• Minimum deposit requirements: Some HYSAs require a minimum amount to open an account -- typically, from $25 to $100. Others don’t require anything. How much you have to deposit initially can help you narrow down your options.
  • Fees: Monthly maintenance and other fees can eat into your balance. Avoid unnecessary charges by looking for a bank with low or no fees.
  • Accessibility: If in-person banking is important to you, look for a bank with physical branches. If you’re comfortable managing your money digitally, look for an online bank with a user-friendly app with all the features you need.
  • Withdrawal limits: Some banks charge an excess withdrawal fee if you make more than six monthly withdrawals. If you think you may need to make more, consider a bank without this limit.
  • Federal deposit insurance: Look for a bank that belongs to the Federal Deposit Insurance Corporation or a credit union that belongs to the National Credit Union Administration. Accounts at these institutions are protected up to $250,000 per account holder, per category in the event of bank failure
  • Customer service: You want a bank that’s responsive and offers convenient support options if you ever need assistance with your account. Read online customer reviews to see what current customers say about their experiences. You can also contact customer service to get a feel for what it would be like to work with the bank.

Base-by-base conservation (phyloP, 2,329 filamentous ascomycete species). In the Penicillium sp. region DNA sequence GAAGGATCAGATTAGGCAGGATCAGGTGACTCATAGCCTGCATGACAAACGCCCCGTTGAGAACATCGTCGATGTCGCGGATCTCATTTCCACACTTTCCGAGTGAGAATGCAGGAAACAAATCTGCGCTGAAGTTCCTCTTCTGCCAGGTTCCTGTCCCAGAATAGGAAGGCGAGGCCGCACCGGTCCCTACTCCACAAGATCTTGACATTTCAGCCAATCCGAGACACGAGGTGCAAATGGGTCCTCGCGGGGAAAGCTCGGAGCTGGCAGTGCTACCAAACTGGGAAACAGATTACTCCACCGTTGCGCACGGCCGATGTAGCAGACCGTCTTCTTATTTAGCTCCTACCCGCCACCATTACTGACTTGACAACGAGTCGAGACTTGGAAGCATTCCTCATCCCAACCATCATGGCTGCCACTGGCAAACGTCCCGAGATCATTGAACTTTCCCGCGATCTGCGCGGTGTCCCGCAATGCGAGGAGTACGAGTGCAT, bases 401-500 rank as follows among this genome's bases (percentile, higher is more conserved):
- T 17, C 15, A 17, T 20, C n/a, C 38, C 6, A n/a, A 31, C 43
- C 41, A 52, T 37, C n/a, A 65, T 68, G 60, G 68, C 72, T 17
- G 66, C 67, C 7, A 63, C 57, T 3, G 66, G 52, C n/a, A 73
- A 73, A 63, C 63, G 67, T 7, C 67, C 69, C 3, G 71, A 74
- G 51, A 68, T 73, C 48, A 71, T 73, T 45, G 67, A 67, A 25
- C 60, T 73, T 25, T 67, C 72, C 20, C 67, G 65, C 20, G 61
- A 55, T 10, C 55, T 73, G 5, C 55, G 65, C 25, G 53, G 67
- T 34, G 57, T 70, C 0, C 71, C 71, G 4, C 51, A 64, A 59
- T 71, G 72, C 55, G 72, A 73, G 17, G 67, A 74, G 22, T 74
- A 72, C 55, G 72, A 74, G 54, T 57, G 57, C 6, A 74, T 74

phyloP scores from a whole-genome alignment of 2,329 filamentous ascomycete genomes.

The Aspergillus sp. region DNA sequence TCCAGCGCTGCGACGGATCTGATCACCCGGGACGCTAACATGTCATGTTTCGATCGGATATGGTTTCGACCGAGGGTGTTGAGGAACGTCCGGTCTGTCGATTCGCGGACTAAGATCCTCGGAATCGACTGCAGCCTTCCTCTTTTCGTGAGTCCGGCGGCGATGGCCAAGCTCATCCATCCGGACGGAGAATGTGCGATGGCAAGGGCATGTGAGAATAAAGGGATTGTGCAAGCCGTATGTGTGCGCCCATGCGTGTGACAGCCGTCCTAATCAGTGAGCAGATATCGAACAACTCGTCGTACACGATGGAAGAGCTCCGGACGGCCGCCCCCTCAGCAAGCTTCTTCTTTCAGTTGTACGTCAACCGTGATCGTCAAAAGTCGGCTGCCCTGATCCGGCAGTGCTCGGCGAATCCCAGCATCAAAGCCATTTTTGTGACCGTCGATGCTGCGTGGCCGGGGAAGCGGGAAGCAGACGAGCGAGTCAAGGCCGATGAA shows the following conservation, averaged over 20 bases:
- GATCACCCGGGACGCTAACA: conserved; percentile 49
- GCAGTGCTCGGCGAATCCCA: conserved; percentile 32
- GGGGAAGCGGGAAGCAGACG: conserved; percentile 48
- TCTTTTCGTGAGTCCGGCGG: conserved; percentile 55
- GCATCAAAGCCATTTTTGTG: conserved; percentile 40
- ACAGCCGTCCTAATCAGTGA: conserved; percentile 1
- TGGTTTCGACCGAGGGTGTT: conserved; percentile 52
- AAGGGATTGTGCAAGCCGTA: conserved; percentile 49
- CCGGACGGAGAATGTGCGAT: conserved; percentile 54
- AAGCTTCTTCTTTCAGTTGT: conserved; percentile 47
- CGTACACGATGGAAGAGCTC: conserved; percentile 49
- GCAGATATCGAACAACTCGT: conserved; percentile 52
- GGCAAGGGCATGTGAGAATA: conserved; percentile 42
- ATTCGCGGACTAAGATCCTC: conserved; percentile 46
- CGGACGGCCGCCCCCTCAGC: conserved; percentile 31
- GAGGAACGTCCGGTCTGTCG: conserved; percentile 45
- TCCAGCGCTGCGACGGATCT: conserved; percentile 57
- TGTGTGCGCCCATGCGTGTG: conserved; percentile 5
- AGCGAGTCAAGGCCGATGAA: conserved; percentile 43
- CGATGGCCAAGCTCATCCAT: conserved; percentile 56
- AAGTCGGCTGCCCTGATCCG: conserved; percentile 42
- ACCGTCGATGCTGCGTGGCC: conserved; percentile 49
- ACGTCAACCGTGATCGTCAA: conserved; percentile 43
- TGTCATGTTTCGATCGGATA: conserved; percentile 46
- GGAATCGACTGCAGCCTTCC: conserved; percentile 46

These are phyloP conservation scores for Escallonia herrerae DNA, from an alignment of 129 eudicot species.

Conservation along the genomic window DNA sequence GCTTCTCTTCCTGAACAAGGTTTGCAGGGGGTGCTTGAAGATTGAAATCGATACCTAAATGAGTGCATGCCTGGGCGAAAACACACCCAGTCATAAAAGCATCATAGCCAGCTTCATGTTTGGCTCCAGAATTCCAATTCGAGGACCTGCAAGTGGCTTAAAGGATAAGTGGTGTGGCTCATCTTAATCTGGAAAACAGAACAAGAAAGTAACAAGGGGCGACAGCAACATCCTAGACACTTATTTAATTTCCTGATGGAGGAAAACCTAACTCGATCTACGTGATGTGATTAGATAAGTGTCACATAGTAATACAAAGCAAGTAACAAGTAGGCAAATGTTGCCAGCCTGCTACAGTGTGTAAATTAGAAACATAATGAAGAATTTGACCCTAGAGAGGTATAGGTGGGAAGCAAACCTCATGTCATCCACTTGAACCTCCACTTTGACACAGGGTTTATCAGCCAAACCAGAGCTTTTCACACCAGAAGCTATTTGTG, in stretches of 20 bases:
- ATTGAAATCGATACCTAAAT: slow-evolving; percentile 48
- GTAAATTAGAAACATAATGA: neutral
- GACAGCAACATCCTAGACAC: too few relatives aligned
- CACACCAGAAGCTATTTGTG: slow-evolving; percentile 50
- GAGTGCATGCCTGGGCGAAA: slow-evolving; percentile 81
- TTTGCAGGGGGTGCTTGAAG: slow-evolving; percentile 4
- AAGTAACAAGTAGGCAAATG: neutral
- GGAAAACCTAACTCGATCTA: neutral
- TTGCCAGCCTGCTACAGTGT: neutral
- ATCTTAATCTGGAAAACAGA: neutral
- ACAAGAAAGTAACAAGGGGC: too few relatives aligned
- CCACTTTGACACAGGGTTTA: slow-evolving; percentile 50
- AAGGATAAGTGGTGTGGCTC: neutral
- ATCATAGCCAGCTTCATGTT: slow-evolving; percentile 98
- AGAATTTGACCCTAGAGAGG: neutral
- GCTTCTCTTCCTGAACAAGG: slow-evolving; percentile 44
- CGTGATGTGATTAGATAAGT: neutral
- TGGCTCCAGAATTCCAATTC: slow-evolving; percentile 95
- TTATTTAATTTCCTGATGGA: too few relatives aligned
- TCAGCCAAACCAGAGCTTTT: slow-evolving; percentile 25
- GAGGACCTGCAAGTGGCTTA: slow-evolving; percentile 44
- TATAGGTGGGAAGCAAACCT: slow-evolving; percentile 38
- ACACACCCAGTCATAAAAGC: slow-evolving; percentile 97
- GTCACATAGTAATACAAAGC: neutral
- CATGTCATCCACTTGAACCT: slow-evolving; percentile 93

CNET reviewed savings accounts at more than 50 traditional and online banks, credit unions and financial institutions with nationwide services. Each account received a score between one (lowest) and five (highest). The savings accounts listed here are all insured up to $250,000 per person, per account category, per institution, by the Federal Deposit Insurance Corporation or National Credit Union Administration.

CNET evaluates the best savings accounts with a set of established criteria that compares annual percentage yields, monthly fees, minimum deposits or balances, and access to physical branches. None of the banks on our list charge monthly maintenance fees. An account will rank higher for offering any of the following perks:

  • Account bonuses
  • Automated savings features
  • Wealth management consulting/coaching services
  • Cash deposits
  • Extensive ATM networks and/or ATM rebates for out-of-network ATM use

An account will rank lower if it doesn’t have a professional-looking website or doesn’t provide an ATM card or if it imposes restrictive residency requirements or fees for exceeding monthly transaction limits.

Liliana Hall is a writer for CNET Money covering banking, credit cards and mortgages. Previously, she wrote about personal credit for Bankrate and She is passionate about providing accessible content to enhance financial literacy. She graduated from the University of Texas at Austin with a bachelor's degree in journalism, and has worked in the newsrooms of KUT and the Austin Chronicle. When not working, she is probably paddle boarding, hopping on a flight or reading for her book club.